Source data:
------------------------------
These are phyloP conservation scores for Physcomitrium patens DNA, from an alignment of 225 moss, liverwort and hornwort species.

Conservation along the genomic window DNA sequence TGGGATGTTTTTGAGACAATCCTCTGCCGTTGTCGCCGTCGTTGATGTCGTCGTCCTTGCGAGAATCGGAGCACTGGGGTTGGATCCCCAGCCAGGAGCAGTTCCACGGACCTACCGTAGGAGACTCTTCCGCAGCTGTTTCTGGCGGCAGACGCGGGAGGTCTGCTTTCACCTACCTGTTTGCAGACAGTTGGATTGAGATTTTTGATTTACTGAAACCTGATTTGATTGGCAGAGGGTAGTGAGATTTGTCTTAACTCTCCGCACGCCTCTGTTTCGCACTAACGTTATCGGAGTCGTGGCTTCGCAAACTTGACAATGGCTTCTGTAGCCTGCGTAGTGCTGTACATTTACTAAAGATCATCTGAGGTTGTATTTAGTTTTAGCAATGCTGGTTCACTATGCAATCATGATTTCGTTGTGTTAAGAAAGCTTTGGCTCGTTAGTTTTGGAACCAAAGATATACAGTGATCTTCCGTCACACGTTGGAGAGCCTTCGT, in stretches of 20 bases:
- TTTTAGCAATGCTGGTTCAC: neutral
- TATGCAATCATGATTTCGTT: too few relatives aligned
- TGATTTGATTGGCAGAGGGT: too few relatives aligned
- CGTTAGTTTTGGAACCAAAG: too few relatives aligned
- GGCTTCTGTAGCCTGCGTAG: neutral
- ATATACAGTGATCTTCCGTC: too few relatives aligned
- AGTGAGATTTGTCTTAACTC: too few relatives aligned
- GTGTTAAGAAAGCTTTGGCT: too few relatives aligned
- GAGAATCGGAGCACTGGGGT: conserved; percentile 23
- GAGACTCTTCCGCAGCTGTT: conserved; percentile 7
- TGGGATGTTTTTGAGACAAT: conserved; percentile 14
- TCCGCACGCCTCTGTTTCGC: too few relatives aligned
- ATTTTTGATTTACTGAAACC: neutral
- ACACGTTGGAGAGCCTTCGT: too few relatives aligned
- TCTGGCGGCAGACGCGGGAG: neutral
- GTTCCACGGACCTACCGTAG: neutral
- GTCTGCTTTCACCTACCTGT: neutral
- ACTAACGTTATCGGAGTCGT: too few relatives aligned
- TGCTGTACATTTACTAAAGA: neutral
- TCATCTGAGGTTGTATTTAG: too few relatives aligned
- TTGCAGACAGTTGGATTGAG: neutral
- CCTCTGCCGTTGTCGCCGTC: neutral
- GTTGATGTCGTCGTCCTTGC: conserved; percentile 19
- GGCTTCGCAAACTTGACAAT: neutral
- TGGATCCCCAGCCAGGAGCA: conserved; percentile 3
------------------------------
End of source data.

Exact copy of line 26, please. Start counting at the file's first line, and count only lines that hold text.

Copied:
- GGCTTCGCAAACTTGACAAT: neutral